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Whose is it?
I can't...
Or don't you know?
I want you out of here by tonight.
Where should I go?
I'll put you in the hotel until I can arrange you a passage back to London.
I've a good mind to send you steerage.
Do if you want to.
You needn't think your mother's getting out of our arrangement.
She agreed to pay me 300 pounds a year as long as we're married.
And I've no intention of giving you a divorce.
But that's almost half of her income.
It's what she agreed.
I had no idea.
- I have it in writing. - Then it's between you and her.
Whose is it?
Tell me!
I can't tell you.
Why did you do it?
Nomura Yoshio.
I am here on orders from Colonel Kurihama.
Is he here?
But I have orders. You must go to Dalian.
I know.
I have to ship out from there back to London.
From Dairen, you will go to Shimonoseki.
- Where? - In Japan.
- What? - Yes.
You must live in Tokyo.
Here's your ticket.
Mrs. Collingsworth?
Miss Mackenzie.
Do sit down and make yourself comfortable.
I know who you are, but perhaps you've not been told anything about me?
No, I'm afraid I haven't.
My name is Aiko Onnodera, Baroness.
Not that it matters.
Except, I suppose, Kurihama could scarcely have overcome his distaste for my beliefs
if we hadn't known each other from childhood.
Oh, l see!
He's asked you to come and meet me.
And, fortunately, I was able to.
Thanks to my early release from prison.
You are too polite to ask why I was in prison,
but I expect you would like to know.
I was protesting outside a newspaper office in Tokyo
and I saw this journalist who wrote,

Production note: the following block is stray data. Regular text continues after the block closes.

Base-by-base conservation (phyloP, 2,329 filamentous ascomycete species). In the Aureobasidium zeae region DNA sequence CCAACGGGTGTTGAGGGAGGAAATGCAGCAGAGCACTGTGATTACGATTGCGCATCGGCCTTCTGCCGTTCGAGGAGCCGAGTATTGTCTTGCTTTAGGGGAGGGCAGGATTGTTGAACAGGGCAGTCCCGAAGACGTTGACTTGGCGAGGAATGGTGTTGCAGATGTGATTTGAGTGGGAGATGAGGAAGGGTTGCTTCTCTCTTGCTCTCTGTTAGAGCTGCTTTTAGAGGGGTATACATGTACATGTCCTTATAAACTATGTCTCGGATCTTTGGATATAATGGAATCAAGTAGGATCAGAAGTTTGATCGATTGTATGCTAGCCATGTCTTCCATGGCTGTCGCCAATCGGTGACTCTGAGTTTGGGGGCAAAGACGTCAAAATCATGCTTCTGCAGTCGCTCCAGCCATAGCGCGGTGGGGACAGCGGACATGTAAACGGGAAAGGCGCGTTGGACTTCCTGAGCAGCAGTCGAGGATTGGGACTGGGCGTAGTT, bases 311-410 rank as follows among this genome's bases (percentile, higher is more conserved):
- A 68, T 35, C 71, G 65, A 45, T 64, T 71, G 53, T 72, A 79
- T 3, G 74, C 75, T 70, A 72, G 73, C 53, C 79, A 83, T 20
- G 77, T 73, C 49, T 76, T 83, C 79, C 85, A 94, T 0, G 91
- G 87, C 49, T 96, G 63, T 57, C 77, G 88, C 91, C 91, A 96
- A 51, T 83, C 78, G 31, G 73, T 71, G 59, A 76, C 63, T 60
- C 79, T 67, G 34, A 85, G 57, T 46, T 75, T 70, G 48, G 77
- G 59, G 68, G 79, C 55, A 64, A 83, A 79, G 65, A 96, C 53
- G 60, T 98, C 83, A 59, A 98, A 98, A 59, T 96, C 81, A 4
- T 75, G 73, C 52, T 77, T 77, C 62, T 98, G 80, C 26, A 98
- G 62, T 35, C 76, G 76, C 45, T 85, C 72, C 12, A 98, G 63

"Japanese women will not the vote in a thousand years".
It seems I hit him with my banner.
The women I met in England were very determined
and I'm sure they'll be a great deal of trouble in the next few years.
But none of them seem to realize how fortunate she was
compared to us Japanese.
I'm afraid I've never really thought about these things.
My dear,
you are now in a country where there isn't even universal suffrage for men.
The first time I was arrested was for trying to get in
to listen to a debate in the Diet.
In court, I asked if they were afraid of us finding out how boring their debates were.
They doubled the fine.
You're what my mother used to call a professional agitator.
Tradition is even more important in my country than it is in yours.
And my family has a tradition of dissent.
My grandfather made a passionate speech in the Diet,
denouncing the power of the army and the amount of money it wasted.
The following night, he was assassinated.
They broke into the house and...
cut him to pieces.
Are you married?
I am like you.
I'm an outcast.
To be a divorced woman is much more of a disgrace here
than it ever could be in Europe.
- I'm not divorced. - Yes.
But I am.
Onnodera was very embarrassed by my politics,
but he is a...
tolerant man,
In the end, there was something else which affected him far more deeply.
What was that?
I am barren. I can never have a child.
Do you know what his intentions are?
You haven't heard from him'?
Nothing. No, I...
I just felt...
whatever it was had to be better than crawling back to Scotland.
Well, he has...
I am to take you to a house he has found for you in Tsukiji, in Tokyo,
which is one of the areas where foreigners are expected to live.
- You'll have two servants and, er-- - Yes, but...
Does he mean...
Well... marry me or...
You don't know?
He is married.
He has four children.
This is Misao San, your maid, and Fukuda, the cook.
First thing I must do is learn their language.
If I had a dictionary, at least I could communicate with them.
They can read?
Of course, they can read. This is not one of those backward countries, you know.